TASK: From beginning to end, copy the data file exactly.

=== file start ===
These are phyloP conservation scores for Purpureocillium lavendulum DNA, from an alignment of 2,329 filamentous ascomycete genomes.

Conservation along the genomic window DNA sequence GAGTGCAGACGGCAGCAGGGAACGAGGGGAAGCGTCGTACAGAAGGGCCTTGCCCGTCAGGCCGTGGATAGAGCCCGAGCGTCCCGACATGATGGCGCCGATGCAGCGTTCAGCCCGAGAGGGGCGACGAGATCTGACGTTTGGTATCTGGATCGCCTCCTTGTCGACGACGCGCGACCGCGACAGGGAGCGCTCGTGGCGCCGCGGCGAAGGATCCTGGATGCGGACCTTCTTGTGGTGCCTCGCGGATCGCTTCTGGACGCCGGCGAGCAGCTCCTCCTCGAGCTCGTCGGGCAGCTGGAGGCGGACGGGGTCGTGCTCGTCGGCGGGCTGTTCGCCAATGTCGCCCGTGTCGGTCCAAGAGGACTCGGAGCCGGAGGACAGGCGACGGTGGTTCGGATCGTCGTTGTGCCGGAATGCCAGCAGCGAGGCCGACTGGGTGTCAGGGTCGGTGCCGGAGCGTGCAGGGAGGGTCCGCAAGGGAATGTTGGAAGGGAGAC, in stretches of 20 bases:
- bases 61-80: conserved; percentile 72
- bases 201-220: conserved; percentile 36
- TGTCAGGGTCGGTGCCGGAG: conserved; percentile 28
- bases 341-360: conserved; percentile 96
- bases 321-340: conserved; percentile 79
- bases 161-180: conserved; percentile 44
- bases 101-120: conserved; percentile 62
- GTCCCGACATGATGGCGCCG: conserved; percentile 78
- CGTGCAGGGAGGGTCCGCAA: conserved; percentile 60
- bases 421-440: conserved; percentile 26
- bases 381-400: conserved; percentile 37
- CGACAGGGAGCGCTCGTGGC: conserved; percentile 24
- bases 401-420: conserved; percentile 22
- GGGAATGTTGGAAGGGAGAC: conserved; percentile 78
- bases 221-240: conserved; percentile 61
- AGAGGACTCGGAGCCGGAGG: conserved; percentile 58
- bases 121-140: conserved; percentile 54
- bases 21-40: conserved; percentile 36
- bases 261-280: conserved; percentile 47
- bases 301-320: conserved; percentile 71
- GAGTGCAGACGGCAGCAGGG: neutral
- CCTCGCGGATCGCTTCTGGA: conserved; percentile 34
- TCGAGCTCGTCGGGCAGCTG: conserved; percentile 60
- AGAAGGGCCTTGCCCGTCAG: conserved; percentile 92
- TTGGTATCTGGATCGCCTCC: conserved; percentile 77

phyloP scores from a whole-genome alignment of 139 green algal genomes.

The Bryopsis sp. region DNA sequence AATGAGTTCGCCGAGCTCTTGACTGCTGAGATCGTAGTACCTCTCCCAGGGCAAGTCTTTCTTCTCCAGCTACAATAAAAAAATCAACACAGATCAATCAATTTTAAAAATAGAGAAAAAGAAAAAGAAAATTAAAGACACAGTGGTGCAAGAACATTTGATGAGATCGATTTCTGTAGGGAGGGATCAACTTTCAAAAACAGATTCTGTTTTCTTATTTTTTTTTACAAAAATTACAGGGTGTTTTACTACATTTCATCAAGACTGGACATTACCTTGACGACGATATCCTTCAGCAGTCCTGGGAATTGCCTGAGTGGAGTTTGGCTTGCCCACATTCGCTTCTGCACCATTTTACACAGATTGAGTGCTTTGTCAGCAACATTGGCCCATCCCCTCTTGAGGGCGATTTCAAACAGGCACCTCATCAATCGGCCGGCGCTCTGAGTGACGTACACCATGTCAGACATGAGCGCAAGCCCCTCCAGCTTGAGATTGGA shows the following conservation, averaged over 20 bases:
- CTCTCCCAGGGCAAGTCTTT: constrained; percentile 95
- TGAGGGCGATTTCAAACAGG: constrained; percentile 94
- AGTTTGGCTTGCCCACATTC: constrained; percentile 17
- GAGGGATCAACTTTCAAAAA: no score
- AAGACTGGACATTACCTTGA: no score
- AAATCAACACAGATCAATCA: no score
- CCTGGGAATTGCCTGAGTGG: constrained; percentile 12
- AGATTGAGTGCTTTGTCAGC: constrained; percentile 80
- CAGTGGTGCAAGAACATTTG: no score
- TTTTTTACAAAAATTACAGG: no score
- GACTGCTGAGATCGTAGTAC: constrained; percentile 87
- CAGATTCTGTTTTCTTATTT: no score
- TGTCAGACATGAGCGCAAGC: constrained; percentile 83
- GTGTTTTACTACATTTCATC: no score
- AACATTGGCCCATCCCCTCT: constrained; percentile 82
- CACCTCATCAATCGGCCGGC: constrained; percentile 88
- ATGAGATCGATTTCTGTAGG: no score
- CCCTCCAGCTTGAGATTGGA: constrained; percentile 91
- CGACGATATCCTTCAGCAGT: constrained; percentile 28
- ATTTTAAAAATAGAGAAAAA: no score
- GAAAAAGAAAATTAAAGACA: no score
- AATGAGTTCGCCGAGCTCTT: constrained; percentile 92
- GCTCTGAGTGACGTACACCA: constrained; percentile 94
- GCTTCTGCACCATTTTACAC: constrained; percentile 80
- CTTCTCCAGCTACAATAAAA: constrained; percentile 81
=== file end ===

These are phyloP conservation scores for Purpureocillium lavendulum DNA, from an alignment of 2,329 filamentous ascomycete genomes.

Conservation along the genomic window DNA sequence GAGTGCAGACGGCAGCAGGGAACGAGGGGAAGCGTCGTACAGAAGGGCCTTGCCCGTCAGGCCGTGGATAGAGCCCGAGCGTCCCGACATGATGGCGCCGATGCAGCGTTCAGCCCGAGAGGGGCGACGAGATCTGACGTTTGGTATCTGGATCGCCTCCTTGTCGACGACGCGCGACCGCGACAGGGAGCGCTCGTGGCGCCGCGGCGAAGGATCCTGGATGCGGACCTTCTTGTGGTGCCTCGCGGATCGCTTCTGGACGCCGGCGAGCAGCTCCTCCTCGAGCTCGTCGGGCAGCTGGAGGCGGACGGGGTCGTGCTCGTCGGCGGGCTGTTCGCCAATGTCGCCCGTGTCGGTCCAAGAGGACTCGGAGCCGGAGGACAGGCGACGGTGGTTCGGATCGTCGTTGTGCCGGAATGCCAGCAGCGAGGCCGACTGGGTGTCAGGGTCGGTGCCGGAGCGTGCAGGGAGGGTCCGCAAGGGAATGTTGGAAGGGAGAC, in stretches of 20 bases:
- bases 61-80: conserved; percentile 72
- bases 201-220: conserved; percentile 36
- TGTCAGGGTCGGTGCCGGAG: conserved; percentile 28
- bases 341-360: conserved; percentile 96
- bases 321-340: conserved; percentile 79
- bases 161-180: conserved; percentile 44
- bases 101-120: conserved; percentile 62
- GTCCCGACATGATGGCGCCG: conserved; percentile 78
- CGTGCAGGGAGGGTCCGCAA: conserved; percentile 60
- bases 421-440: conserved; percentile 26
- bases 381-400: conserved; percentile 37
- CGACAGGGAGCGCTCGTGGC: conserved; percentile 24
- bases 401-420: conserved; percentile 22
- GGGAATGTTGGAAGGGAGAC: conserved; percentile 78
- bases 221-240: conserved; percentile 61
- AGAGGACTCGGAGCCGGAGG: conserved; percentile 58
- bases 121-140: conserved; percentile 54
- bases 21-40: conserved; percentile 36
- bases 261-280: conserved; percentile 47
- bases 301-320: conserved; percentile 71
- GAGTGCAGACGGCAGCAGGG: neutral
- CCTCGCGGATCGCTTCTGGA: conserved; percentile 34
- TCGAGCTCGTCGGGCAGCTG: conserved; percentile 60
- AGAAGGGCCTTGCCCGTCAG: conserved; percentile 92
- TTGGTATCTGGATCGCCTCC: conserved; percentile 77

phyloP scores from a whole-genome alignment of 139 green algal genomes.

The Bryopsis sp. region DNA sequence AATGAGTTCGCCGAGCTCTTGACTGCTGAGATCGTAGTACCTCTCCCAGGGCAAGTCTTTCTTCTCCAGCTACAATAAAAAAATCAACACAGATCAATCAATTTTAAAAATAGAGAAAAAGAAAAAGAAAATTAAAGACACAGTGGTGCAAGAACATTTGATGAGATCGATTTCTGTAGGGAGGGATCAACTTTCAAAAACAGATTCTGTTTTCTTATTTTTTTTTACAAAAATTACAGGGTGTTTTACTACATTTCATCAAGACTGGACATTACCTTGACGACGATATCCTTCAGCAGTCCTGGGAATTGCCTGAGTGGAGTTTGGCTTGCCCACATTCGCTTCTGCACCATTTTACACAGATTGAGTGCTTTGTCAGCAACATTGGCCCATCCCCTCTTGAGGGCGATTTCAAACAGGCACCTCATCAATCGGCCGGCGCTCTGAGTGACGTACACCATGTCAGACATGAGCGCAAGCCCCTCCAGCTTGAGATTGGA shows the following conservation, averaged over 20 bases:
- CTCTCCCAGGGCAAGTCTTT: constrained; percentile 95
- TGAGGGCGATTTCAAACAGG: constrained; percentile 94
- AGTTTGGCTTGCCCACATTC: constrained; percentile 17
- GAGGGATCAACTTTCAAAAA: no score
- AAGACTGGACATTACCTTGA: no score
- AAATCAACACAGATCAATCA: no score
- CCTGGGAATTGCCTGAGTGG: constrained; percentile 12
- AGATTGAGTGCTTTGTCAGC: constrained; percentile 80
- CAGTGGTGCAAGAACATTTG: no score
- TTTTTTACAAAAATTACAGG: no score
- GACTGCTGAGATCGTAGTAC: constrained; percentile 87
- CAGATTCTGTTTTCTTATTT: no score
- TGTCAGACATGAGCGCAAGC: constrained; percentile 83
- GTGTTTTACTACATTTCATC: no score
- AACATTGGCCCATCCCCTCT: constrained; percentile 82
- CACCTCATCAATCGGCCGGC: constrained; percentile 88
- ATGAGATCGATTTCTGTAGG: no score
- CCCTCCAGCTTGAGATTGGA: constrained; percentile 91
- CGACGATATCCTTCAGCAGT: constrained; percentile 28
- ATTTTAAAAATAGAGAAAAA: no score
- GAAAAAGAAAATTAAAGACA: no score
- AATGAGTTCGCCGAGCTCTT: constrained; percentile 92
- GCTCTGAGTGACGTACACCA: constrained; percentile 94
- GCTTCTGCACCATTTTACAC: constrained; percentile 80
- CTTCTCCAGCTACAATAAAA: constrained; percentile 81